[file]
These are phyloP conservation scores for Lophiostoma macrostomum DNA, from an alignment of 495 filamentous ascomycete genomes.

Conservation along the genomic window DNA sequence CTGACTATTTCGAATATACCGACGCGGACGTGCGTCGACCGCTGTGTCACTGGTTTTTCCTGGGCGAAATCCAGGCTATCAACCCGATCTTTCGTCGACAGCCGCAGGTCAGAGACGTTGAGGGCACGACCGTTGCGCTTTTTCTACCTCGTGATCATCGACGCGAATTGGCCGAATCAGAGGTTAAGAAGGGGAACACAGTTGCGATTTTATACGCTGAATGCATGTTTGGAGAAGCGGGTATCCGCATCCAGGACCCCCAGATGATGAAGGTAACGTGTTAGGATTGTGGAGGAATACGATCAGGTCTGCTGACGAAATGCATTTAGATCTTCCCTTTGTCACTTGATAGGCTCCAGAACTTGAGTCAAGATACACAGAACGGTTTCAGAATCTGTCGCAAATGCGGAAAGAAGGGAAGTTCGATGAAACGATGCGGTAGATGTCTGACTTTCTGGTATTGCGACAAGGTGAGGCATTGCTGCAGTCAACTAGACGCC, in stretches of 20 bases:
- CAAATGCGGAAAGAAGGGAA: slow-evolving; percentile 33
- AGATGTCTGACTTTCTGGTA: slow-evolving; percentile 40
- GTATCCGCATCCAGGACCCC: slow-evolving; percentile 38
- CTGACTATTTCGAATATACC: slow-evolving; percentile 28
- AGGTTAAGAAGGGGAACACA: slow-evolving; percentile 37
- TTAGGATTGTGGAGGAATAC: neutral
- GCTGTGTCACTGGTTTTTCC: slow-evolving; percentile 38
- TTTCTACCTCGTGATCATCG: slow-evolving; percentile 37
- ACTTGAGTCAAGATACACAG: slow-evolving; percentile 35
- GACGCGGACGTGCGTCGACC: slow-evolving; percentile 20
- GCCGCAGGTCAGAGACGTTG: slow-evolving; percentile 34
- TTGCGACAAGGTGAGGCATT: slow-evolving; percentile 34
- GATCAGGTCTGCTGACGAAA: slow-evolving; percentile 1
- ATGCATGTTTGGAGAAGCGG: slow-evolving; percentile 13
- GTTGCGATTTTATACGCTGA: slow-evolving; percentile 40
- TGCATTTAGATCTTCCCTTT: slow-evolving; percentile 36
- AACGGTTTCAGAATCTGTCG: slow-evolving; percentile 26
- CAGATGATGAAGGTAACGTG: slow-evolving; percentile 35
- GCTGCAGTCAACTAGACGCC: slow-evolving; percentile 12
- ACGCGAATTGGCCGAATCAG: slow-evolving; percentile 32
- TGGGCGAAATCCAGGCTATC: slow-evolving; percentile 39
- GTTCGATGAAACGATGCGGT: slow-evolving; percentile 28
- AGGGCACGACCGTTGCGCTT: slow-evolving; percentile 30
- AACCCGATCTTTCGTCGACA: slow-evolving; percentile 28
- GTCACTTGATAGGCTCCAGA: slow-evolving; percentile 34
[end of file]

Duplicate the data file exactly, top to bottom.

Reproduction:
These are phyloP conservation scores for Lophiostoma macrostomum DNA, from an alignment of 495 filamentous ascomycete genomes.

Conservation along the genomic window DNA sequence CTGACTATTTCGAATATACCGACGCGGACGTGCGTCGACCGCTGTGTCACTGGTTTTTCCTGGGCGAAATCCAGGCTATCAACCCGATCTTTCGTCGACAGCCGCAGGTCAGAGACGTTGAGGGCACGACCGTTGCGCTTTTTCTACCTCGTGATCATCGACGCGAATTGGCCGAATCAGAGGTTAAGAAGGGGAACACAGTTGCGATTTTATACGCTGAATGCATGTTTGGAGAAGCGGGTATCCGCATCCAGGACCCCCAGATGATGAAGGTAACGTGTTAGGATTGTGGAGGAATACGATCAGGTCTGCTGACGAAATGCATTTAGATCTTCCCTTTGTCACTTGATAGGCTCCAGAACTTGAGTCAAGATACACAGAACGGTTTCAGAATCTGTCGCAAATGCGGAAAGAAGGGAAGTTCGATGAAACGATGCGGTAGATGTCTGACTTTCTGGTATTGCGACAAGGTGAGGCATTGCTGCAGTCAACTAGACGCC, in stretches of 20 bases:
- CAAATGCGGAAAGAAGGGAA: slow-evolving; percentile 33
- AGATGTCTGACTTTCTGGTA: slow-evolving; percentile 40
- GTATCCGCATCCAGGACCCC: slow-evolving; percentile 38
- CTGACTATTTCGAATATACC: slow-evolving; percentile 28
- AGGTTAAGAAGGGGAACACA: slow-evolving; percentile 37
- TTAGGATTGTGGAGGAATAC: neutral
- GCTGTGTCACTGGTTTTTCC: slow-evolving; percentile 38
- TTTCTACCTCGTGATCATCG: slow-evolving; percentile 37
- ACTTGAGTCAAGATACACAG: slow-evolving; percentile 35
- GACGCGGACGTGCGTCGACC: slow-evolving; percentile 20
- GCCGCAGGTCAGAGACGTTG: slow-evolving; percentile 34
- TTGCGACAAGGTGAGGCATT: slow-evolving; percentile 34
- GATCAGGTCTGCTGACGAAA: slow-evolving; percentile 1
- ATGCATGTTTGGAGAAGCGG: slow-evolving; percentile 13
- GTTGCGATTTTATACGCTGA: slow-evolving; percentile 40
- TGCATTTAGATCTTCCCTTT: slow-evolving; percentile 36
- AACGGTTTCAGAATCTGTCG: slow-evolving; percentile 26
- CAGATGATGAAGGTAACGTG: slow-evolving; percentile 35
- GCTGCAGTCAACTAGACGCC: slow-evolving; percentile 12
- ACGCGAATTGGCCGAATCAG: slow-evolving; percentile 32
- TGGGCGAAATCCAGGCTATC: slow-evolving; percentile 39
- GTTCGATGAAACGATGCGGT: slow-evolving; percentile 28
- AGGGCACGACCGTTGCGCTT: slow-evolving; percentile 30
- AACCCGATCTTTCGTCGACA: slow-evolving; percentile 28
- GTCACTTGATAGGCTCCAGA: slow-evolving; percentile 34